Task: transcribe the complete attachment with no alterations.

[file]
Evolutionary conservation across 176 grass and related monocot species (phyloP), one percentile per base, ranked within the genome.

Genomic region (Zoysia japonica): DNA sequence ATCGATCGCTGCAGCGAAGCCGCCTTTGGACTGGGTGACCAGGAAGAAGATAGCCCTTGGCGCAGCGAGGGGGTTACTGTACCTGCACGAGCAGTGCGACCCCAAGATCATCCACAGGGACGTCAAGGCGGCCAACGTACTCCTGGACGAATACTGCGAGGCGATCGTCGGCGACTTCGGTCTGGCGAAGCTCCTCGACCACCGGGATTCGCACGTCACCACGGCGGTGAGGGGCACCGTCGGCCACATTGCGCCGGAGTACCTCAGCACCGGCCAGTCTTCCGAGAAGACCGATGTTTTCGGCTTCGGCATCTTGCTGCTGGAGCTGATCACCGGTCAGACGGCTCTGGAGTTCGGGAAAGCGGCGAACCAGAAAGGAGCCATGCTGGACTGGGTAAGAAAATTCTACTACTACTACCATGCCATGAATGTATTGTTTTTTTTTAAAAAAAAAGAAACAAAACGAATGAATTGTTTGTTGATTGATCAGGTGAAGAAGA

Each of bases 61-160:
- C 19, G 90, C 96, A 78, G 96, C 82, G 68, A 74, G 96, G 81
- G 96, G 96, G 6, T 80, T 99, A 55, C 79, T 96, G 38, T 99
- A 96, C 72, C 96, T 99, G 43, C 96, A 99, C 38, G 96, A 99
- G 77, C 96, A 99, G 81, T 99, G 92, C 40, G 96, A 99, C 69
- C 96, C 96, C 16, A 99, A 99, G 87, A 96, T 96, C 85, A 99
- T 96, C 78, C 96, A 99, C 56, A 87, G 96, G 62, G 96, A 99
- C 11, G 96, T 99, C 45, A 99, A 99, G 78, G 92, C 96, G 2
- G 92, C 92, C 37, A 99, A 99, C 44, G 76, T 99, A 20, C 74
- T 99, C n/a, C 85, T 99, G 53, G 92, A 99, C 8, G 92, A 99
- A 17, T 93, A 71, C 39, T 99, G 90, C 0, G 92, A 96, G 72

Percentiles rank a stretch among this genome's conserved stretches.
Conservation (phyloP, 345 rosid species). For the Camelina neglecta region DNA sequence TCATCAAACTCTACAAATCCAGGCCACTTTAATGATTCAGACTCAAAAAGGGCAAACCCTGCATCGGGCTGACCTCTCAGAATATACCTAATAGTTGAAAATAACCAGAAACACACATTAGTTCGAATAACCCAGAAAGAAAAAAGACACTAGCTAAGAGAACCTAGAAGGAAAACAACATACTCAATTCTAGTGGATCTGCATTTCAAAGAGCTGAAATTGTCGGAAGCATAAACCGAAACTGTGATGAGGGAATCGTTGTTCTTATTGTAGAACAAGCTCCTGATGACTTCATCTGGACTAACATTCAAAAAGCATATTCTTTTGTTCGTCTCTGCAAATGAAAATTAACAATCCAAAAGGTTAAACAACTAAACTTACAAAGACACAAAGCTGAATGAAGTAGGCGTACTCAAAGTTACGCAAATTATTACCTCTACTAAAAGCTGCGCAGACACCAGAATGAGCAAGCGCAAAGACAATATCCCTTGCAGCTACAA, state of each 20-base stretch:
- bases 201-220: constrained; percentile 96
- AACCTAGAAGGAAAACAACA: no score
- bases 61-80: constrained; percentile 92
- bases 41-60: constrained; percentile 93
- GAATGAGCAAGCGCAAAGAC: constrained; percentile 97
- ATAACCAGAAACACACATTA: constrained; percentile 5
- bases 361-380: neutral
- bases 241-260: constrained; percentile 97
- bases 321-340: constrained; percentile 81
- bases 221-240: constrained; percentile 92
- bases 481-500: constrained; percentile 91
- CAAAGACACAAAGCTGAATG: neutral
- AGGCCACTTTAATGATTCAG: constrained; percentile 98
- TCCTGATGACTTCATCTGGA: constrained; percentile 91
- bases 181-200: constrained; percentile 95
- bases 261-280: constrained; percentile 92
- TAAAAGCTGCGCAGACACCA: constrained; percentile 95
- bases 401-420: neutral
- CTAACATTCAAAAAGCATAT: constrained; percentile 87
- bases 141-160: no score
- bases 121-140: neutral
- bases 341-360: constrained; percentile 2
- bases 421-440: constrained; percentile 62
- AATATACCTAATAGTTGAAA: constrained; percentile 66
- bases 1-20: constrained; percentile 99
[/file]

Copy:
Evolutionary conservation across 176 grass and related monocot species (phyloP), one percentile per base, ranked within the genome.

Genomic region (Zoysia japonica): DNA sequence ATCGATCGCTGCAGCGAAGCCGCCTTTGGACTGGGTGACCAGGAAGAAGATAGCCCTTGGCGCAGCGAGGGGGTTACTGTACCTGCACGAGCAGTGCGACCCCAAGATCATCCACAGGGACGTCAAGGCGGCCAACGTACTCCTGGACGAATACTGCGAGGCGATCGTCGGCGACTTCGGTCTGGCGAAGCTCCTCGACCACCGGGATTCGCACGTCACCACGGCGGTGAGGGGCACCGTCGGCCACATTGCGCCGGAGTACCTCAGCACCGGCCAGTCTTCCGAGAAGACCGATGTTTTCGGCTTCGGCATCTTGCTGCTGGAGCTGATCACCGGTCAGACGGCTCTGGAGTTCGGGAAAGCGGCGAACCAGAAAGGAGCCATGCTGGACTGGGTAAGAAAATTCTACTACTACTACCATGCCATGAATGTATTGTTTTTTTTTAAAAAAAAAGAAACAAAACGAATGAATTGTTTGTTGATTGATCAGGTGAAGAAGA

Each of bases 61-160:
- C 19, G 90, C 96, A 78, G 96, C 82, G 68, A 74, G 96, G 81
- G 96, G 96, G 6, T 80, T 99, A 55, C 79, T 96, G 38, T 99
- A 96, C 72, C 96, T 99, G 43, C 96, A 99, C 38, G 96, A 99
- G 77, C 96, A 99, G 81, T 99, G 92, C 40, G 96, A 99, C 69
- C 96, C 96, C 16, A 99, A 99, G 87, A 96, T 96, C 85, A 99
- T 96, C 78, C 96, A 99, C 56, A 87, G 96, G 62, G 96, A 99
- C 11, G 96, T 99, C 45, A 99, A 99, G 78, G 92, C 96, G 2
- G 92, C 92, C 37, A 99, A 99, C 44, G 76, T 99, A 20, C 74
- T 99, C n/a, C 85, T 99, G 53, G 92, A 99, C 8, G 92, A 99
- A 17, T 93, A 71, C 39, T 99, G 90, C 0, G 92, A 96, G 72

Percentiles rank a stretch among this genome's conserved stretches.
Conservation (phyloP, 345 rosid species). For the Camelina neglecta region DNA sequence TCATCAAACTCTACAAATCCAGGCCACTTTAATGATTCAGACTCAAAAAGGGCAAACCCTGCATCGGGCTGACCTCTCAGAATATACCTAATAGTTGAAAATAACCAGAAACACACATTAGTTCGAATAACCCAGAAAGAAAAAAGACACTAGCTAAGAGAACCTAGAAGGAAAACAACATACTCAATTCTAGTGGATCTGCATTTCAAAGAGCTGAAATTGTCGGAAGCATAAACCGAAACTGTGATGAGGGAATCGTTGTTCTTATTGTAGAACAAGCTCCTGATGACTTCATCTGGACTAACATTCAAAAAGCATATTCTTTTGTTCGTCTCTGCAAATGAAAATTAACAATCCAAAAGGTTAAACAACTAAACTTACAAAGACACAAAGCTGAATGAAGTAGGCGTACTCAAAGTTACGCAAATTATTACCTCTACTAAAAGCTGCGCAGACACCAGAATGAGCAAGCGCAAAGACAATATCCCTTGCAGCTACAA, state of each 20-base stretch:
- bases 201-220: constrained; percentile 96
- AACCTAGAAGGAAAACAACA: no score
- bases 61-80: constrained; percentile 92
- bases 41-60: constrained; percentile 93
- GAATGAGCAAGCGCAAAGAC: constrained; percentile 97
- ATAACCAGAAACACACATTA: constrained; percentile 5
- bases 361-380: neutral
- bases 241-260: constrained; percentile 97
- bases 321-340: constrained; percentile 81
- bases 221-240: constrained; percentile 92
- bases 481-500: constrained; percentile 91
- CAAAGACACAAAGCTGAATG: neutral
- AGGCCACTTTAATGATTCAG: constrained; percentile 98
- TCCTGATGACTTCATCTGGA: constrained; percentile 91
- bases 181-200: constrained; percentile 95
- bases 261-280: constrained; percentile 92
- TAAAAGCTGCGCAGACACCA: constrained; percentile 95
- bases 401-420: neutral
- CTAACATTCAAAAAGCATAT: constrained; percentile 87
- bases 141-160: no score
- bases 121-140: neutral
- bases 341-360: constrained; percentile 2
- bases 421-440: constrained; percentile 62
- AATATACCTAATAGTTGAAA: constrained; percentile 66
- bases 1-20: constrained; percentile 99